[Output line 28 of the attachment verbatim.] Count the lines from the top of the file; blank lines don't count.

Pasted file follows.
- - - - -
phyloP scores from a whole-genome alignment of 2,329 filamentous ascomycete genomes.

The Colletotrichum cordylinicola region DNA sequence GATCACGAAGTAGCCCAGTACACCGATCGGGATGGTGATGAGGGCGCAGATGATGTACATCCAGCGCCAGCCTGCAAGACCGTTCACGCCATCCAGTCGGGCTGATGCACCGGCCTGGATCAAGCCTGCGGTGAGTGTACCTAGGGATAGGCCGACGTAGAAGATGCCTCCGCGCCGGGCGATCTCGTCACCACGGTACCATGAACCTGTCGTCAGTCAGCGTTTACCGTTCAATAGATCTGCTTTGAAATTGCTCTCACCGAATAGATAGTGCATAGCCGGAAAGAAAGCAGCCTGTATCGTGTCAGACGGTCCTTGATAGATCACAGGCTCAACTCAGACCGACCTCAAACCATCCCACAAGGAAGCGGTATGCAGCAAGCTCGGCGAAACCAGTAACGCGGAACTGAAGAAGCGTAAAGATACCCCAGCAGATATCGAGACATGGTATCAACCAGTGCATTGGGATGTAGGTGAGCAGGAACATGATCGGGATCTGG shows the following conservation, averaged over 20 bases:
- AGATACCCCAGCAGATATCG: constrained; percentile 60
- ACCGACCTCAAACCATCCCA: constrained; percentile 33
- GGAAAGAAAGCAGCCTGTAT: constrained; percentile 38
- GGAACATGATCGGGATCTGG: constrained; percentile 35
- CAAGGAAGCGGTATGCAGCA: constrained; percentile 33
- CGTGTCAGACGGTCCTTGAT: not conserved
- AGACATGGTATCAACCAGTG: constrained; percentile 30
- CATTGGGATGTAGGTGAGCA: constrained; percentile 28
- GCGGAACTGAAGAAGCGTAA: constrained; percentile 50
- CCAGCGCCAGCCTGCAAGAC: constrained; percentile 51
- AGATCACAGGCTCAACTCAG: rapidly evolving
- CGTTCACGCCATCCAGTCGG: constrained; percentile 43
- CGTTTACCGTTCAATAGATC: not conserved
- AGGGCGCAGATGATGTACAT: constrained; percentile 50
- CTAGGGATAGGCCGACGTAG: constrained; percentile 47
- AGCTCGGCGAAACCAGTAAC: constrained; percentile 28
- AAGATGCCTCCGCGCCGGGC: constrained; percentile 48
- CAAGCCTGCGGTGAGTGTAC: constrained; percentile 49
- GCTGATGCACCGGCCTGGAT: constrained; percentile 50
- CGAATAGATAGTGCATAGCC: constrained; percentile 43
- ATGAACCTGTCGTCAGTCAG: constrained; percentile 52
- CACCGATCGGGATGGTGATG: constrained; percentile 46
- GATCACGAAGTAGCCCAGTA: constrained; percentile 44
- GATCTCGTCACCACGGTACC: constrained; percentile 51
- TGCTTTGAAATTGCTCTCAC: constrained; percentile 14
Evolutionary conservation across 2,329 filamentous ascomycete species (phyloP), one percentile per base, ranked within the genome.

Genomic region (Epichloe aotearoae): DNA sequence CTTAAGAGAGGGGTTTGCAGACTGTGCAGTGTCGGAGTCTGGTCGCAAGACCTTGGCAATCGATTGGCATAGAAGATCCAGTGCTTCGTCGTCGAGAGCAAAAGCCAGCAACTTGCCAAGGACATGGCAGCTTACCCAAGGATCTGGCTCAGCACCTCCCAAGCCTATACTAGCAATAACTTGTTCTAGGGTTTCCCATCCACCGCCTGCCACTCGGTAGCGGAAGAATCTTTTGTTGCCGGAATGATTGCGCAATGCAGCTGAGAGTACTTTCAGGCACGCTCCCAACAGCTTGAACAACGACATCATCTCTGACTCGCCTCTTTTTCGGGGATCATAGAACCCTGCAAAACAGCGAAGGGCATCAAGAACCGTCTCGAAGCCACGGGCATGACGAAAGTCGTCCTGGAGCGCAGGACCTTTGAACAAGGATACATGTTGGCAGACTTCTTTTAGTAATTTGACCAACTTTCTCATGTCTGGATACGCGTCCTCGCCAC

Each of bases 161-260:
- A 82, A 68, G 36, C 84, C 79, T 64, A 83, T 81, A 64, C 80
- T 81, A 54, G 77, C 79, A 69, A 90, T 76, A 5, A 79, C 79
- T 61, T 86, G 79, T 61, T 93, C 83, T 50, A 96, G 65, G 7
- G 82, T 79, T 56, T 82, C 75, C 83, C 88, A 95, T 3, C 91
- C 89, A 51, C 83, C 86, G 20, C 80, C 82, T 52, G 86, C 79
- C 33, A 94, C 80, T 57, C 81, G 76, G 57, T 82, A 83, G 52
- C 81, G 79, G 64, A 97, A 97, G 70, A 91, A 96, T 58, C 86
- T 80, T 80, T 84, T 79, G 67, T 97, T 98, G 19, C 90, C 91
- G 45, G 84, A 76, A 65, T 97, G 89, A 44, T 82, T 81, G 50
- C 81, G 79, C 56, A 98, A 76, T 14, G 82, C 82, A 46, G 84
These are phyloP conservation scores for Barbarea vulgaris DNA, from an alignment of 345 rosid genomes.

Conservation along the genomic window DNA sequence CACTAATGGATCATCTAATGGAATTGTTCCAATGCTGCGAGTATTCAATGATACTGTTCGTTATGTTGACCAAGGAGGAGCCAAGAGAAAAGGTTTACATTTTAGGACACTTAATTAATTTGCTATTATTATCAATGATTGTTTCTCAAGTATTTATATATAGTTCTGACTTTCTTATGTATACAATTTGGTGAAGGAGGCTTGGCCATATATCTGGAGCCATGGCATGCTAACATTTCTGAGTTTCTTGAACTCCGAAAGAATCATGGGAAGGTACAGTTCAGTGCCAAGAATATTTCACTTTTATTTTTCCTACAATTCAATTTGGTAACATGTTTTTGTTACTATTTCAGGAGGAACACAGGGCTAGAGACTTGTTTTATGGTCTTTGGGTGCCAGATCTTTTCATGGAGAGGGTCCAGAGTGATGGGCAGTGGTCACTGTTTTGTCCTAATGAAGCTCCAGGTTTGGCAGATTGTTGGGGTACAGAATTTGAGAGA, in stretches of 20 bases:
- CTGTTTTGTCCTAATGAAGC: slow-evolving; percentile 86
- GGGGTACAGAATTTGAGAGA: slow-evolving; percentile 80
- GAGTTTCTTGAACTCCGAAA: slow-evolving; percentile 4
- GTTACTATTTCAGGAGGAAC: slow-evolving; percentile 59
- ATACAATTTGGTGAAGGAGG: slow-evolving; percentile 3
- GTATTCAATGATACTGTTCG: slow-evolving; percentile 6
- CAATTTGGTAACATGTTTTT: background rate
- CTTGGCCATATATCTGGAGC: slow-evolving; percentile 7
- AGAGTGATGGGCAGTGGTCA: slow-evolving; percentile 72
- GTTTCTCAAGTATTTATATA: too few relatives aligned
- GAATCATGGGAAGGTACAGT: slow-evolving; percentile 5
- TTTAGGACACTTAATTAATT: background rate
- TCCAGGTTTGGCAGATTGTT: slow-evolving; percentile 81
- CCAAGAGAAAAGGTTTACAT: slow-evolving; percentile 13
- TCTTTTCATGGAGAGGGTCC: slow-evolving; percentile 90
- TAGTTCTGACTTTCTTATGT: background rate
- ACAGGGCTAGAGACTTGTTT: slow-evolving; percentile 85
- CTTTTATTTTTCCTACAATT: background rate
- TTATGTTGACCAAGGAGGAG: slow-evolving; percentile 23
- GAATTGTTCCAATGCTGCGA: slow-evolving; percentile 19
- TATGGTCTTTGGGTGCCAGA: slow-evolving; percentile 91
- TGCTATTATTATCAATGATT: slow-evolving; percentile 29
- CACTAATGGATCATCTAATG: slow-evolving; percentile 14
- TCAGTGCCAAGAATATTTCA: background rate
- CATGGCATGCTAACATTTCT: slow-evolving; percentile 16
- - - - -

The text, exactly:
Evolutionary conservation across 2,329 filamentous ascomycete species (phyloP), one percentile per base, ranked within the genome.